Trusted execution environments are ways that you can dedicate a certain amount of memory that you're working with on your computer to stay encrypted. Whenever the processor needs to access that memory, it's going to access it only in its encrypted form. And then once it reaches the inner sanctum of the processor, only then are we going to decrypt it, do some kind of operation and then very quickly re-encrypt it. There's a way to speed up that process and make it much more efficient. That's definitely part of the toolkit that we can use.
You actually could use both, a kind of a belt and suspenders approach, where you have encryption inside one of these trusted enclaves. Let's say two different parties have intellectual property that they want to protect. One party owns a model and then the other party has sensitive data that needs to operate in that model. You could use homomorphic encryption to protect the patient scan, let's say, and then you could use the enclave to encrypt the model. So, now you're kind of protecting two different parties at the same time.
The crypto community is looking very closely at quantum computers and how to handle that. There's actually a process at the NIST, which used to be known as the Bureau of Standards, where they are looking at what would be the recommended new cryptography systems that people should use to make them so-called post-quantum, or kind of quantum resistant.
Homomorphic encryption is a family of cryptography called lattice-based crypto schemes and some of those are post-quantum. There are people at Intel who are actively suggesting to NIST what should be the next adopted standard. Some of those are lattice-based.
These technologies exist in a world subject to economic laws, so federated learning could be a way that people who have private data silos could monetize those data without explicitly sharing them with anyone. That's a very interesting possibility because then it creates the markets and, I'm a former trader, so I love market mechanisms around allocation of resources. I think that would be a fantastic development for the field.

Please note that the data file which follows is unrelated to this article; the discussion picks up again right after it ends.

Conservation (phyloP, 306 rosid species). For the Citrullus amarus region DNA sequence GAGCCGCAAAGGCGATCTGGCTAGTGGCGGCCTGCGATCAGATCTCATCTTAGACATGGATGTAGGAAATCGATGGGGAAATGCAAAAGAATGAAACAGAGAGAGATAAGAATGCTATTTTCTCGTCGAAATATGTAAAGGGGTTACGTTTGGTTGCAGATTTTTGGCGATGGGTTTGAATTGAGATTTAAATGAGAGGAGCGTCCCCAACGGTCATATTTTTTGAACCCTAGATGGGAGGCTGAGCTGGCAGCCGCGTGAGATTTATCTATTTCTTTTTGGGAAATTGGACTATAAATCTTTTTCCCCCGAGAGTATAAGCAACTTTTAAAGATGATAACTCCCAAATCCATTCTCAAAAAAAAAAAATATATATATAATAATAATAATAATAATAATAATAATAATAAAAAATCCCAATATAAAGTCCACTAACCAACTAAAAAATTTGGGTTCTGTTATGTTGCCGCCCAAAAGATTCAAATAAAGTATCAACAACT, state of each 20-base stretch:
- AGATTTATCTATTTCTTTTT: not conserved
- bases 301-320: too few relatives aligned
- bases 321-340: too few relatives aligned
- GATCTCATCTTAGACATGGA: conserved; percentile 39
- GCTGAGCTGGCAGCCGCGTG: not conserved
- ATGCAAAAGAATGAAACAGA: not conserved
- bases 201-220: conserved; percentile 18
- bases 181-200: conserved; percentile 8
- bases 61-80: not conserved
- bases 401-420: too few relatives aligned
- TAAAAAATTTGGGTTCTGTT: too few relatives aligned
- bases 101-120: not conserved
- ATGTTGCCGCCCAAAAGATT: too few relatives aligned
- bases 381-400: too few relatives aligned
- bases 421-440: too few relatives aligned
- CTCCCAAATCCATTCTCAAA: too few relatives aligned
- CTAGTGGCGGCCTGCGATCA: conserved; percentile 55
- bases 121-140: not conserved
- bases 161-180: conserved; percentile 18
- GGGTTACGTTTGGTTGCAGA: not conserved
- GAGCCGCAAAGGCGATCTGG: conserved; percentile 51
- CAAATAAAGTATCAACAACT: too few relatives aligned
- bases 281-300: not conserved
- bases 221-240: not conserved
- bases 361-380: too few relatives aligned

The context of my thoughts is mostly around immediate customer problems that we're seeing. So we haven't gotten to the level of individuals, whether they should sell their individual data or not. There are already data sharing agreements in place, looking at health care, where a pharma company wants data from a hospital and they get armies of lawyers together and come up with some very large check. It's a pretty complicated process. To facilitate those kinds of business-to-business type interactions would be a really great place to start. I know Jaron Lanier has also been in the New York Times talking about individuals selling their data. That's actually a pretty complicated topic. There's plenty of commercially and societally important business-to-business cases that we'd like to work on sooner.

This post is adapted from the second half of Episode 32 of the podcast Eye on AI. Find the full recorded episode here, or listen to it below.